Richard "Rick" McCallum (born August 23, 1952) is a German-born American film producer mostly known for his work on the The Young Indiana Jones Chronicles as well as the Star Wars Trilogy: Special Edition and prequel trilogy. He is best known for his frequent collaborations with American producer George Lucas.
Early career and collaboration with Dennis PotterEdit
McCallum's career as producer began with Pennies from Heaven (1981), the film version of the 1978 BBC TV drama, for director Herbert Ross and writer Dennis Potter. After the commercial failure of the film, Potter invited McCallum to go to work in England. During the 80s, McCallum's work with Potter included producing the films Dreamchild (1985), an unusual exploration by Potter of the creation of Alice in Wonderland, which was nominated for two BAFTA awards, and Track 29 directed by Nicolas Roeg; executive producing the landmark BBC-TV series The Singing Detective; and in 1989 producing the Potter-directed TV series Blackeyes.
During the 1980s, McCallum also produced movies with filmmakers including David Hare (Strapless); Neil Simon (I Ought to Be in Pictures); Harvey Fierstein, whose HBO film Tidy Endings received two CableACE Awards; and Nicolas Roeg's Castaway. McCallum also produced the music video for the Rolling Stones' Undercover of the Night, directed by Julien Temple.
Collaboration with George LucasEdit
It was on the set of Dreamchild that McCallum had first met Star Wars creator George Lucas.
The Young Indiana Jones ChroniclesEdit
Several years after their first meeting, Lucas was preparing his first weekly live-action television program, The Young Indiana Jones Chronicles, and turned to McCallum to produce the ambitious series, which was to be shot in 35 countries. With a unique perspective on the eventful early life of Indiana Jones – including its cinematic qualities, an emphasis on storytelling and characters, and an enticing promise of new adventures each week – McCallum attracted a stellar list of writers and actors to the creative ranks of the series. Among the directors with whom McCallum worked on the series were Bille August, Nicolas Roeg, David Hare, Mike Newell, Deepa Mehta, Terry Jones, Simon Wincer, and Carl Schultz. During its run, the Academy of Television Arts & Sciences honored Young Indiana Jones with 12 Emmy Awards from 27 nominations. The series debuted on DVD in 2007, and McCallum served as executive producer on a series of 94 acclaimed documentaries that accompany the episodes and illuminate the real-life history behind their stories.
When Young Indiana Jones ended, McCallum produced Radioland Murders (1994), for which Lucas served as executive producer. During its production, Lucas confided to McCallum the plans for three new Star Wars movies. To test the nascent digital technology just then becoming available, McCallum produced revised versions of Star Wars, The Empire Strikes Back, and Return of the Jedi - released in 1997 as the Special Editions.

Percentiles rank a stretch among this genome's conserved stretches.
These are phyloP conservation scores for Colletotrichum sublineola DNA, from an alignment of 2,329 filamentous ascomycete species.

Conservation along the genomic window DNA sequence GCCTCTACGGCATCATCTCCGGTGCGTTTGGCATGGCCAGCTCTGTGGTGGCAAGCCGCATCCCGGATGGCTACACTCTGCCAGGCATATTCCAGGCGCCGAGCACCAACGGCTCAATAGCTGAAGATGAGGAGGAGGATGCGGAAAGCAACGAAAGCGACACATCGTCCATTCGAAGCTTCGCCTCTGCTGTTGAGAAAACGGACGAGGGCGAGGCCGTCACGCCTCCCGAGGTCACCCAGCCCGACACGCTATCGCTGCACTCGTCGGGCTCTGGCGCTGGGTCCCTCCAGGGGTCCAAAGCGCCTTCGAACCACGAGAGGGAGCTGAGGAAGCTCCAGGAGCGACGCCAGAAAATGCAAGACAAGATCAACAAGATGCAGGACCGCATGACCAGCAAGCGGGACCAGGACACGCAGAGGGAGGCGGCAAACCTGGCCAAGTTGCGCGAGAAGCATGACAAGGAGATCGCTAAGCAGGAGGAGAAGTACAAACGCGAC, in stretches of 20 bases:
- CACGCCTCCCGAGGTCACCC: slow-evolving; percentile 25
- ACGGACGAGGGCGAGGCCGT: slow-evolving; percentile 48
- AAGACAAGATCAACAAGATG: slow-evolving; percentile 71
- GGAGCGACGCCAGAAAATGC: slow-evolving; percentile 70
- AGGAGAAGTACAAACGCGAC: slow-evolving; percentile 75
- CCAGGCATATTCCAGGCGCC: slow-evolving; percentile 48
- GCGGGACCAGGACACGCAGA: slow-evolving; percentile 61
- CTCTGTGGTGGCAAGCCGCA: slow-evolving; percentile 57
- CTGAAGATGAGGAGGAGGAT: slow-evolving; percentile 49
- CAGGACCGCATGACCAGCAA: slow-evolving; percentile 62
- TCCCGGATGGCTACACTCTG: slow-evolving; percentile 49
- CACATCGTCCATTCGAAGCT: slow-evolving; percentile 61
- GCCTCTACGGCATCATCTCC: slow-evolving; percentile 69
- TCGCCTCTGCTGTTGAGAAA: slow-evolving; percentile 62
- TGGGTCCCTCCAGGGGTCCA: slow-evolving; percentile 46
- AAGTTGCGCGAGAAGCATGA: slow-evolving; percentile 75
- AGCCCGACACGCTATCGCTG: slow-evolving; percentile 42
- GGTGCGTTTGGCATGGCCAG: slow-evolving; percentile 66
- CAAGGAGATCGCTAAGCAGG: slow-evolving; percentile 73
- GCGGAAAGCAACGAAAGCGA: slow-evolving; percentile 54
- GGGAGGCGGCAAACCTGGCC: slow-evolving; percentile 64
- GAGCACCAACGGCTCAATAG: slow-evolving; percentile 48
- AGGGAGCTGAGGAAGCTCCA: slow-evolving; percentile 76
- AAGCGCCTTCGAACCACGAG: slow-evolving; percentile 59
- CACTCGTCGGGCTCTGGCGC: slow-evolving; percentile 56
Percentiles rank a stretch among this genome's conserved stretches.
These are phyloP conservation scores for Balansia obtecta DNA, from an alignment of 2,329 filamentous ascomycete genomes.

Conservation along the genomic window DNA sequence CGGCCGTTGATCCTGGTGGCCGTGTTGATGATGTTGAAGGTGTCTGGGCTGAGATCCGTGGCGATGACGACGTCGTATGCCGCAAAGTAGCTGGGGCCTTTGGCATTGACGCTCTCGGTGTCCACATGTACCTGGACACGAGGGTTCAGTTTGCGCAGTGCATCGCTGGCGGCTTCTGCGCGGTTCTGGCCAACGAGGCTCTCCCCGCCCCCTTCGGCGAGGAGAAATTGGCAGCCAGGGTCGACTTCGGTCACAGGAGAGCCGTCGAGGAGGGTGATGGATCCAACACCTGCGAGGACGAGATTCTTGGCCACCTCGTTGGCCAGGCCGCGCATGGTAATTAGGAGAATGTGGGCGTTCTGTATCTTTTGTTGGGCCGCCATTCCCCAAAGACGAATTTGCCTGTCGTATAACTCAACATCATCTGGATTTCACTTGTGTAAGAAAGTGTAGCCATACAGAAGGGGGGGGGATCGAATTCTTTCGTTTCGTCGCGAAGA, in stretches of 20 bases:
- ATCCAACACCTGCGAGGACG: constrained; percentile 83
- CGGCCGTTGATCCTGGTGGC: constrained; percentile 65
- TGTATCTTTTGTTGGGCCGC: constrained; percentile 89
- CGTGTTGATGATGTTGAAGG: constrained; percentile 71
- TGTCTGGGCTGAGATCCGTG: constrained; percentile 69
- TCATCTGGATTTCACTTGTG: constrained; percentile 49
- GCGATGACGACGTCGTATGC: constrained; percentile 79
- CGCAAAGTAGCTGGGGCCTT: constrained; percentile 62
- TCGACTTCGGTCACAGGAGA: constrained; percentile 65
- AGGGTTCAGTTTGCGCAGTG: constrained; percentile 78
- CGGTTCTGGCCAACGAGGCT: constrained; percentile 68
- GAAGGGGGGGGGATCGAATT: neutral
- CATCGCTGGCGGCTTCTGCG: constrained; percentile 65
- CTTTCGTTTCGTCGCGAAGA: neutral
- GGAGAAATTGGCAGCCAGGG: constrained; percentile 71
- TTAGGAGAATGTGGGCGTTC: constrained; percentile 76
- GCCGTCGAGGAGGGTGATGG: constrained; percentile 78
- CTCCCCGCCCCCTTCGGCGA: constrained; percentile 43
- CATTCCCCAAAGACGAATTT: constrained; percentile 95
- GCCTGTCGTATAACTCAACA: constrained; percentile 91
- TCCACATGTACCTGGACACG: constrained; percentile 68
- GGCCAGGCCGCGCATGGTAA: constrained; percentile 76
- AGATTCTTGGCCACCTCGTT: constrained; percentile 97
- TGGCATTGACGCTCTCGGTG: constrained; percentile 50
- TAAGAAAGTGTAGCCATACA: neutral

Assembling the teams that worked both in front of and behind the cameras, McCallum produced the next three films, which Lucas wrote and directed: Star Wars Episode I: The Phantom Menace (1999), Star Wars Episode II: Attack of the Clones (2002) and Star Wars Episode III: Revenge of the Sith (2005).
The Star Wars prequels also ushered in a new era of digital filmmaking, and McCallum played a leading role in its development. He oversaw a team of creative and technical professionals that developed and created the industry's first all-digital production pipeline.
McCallum was one of the producers of Red Tails, an action-adventure movie on which Lucas was executive producer, that pays tribute to the spirit of World War II's Tuskegee Airmen. The movie was released nationally in the U.S. on January 20, 2012.
Retirement from LucasfilmEdit
Following Lucasfilm's announced acquisition by The Walt Disney Company, on October 31, 2012 ForceCast.net podcast Lucasfilm's Steve Sansweet stated that "Rick has retired from Lucasfilm". There have been no reports as to how this will affect plans for a live-action TV series set in the Star Wars galaxy, with which McCallum was previously involved.
Career after leaving Lucasfilm Edit
After leaving Lucasfilm, McCallum settled in Prague in the Czech Republic. His Prague-based company, United Films, develops film projects and provides production services for Czech and European feature films. Films that McCallum is developing include R'ha, a science fiction feature film based on an earlier short film, to be directed by Kaleb Lechowski and written by Matthew Graham; So Far So Good (Zatím dobrý), based on the novel by Jan Novák about the Mašín brothers; and (as executive producer) A Long Way Home, directed by Paki Smith and written by Alex Rose.
McCallum's mother, photographer Pat York is married to actor Michael York. His father, Roy Alwood McCallum, was a US military pilot. McCallum's daughter, Olivia 'Mousy' McCallum, also works in the film industry.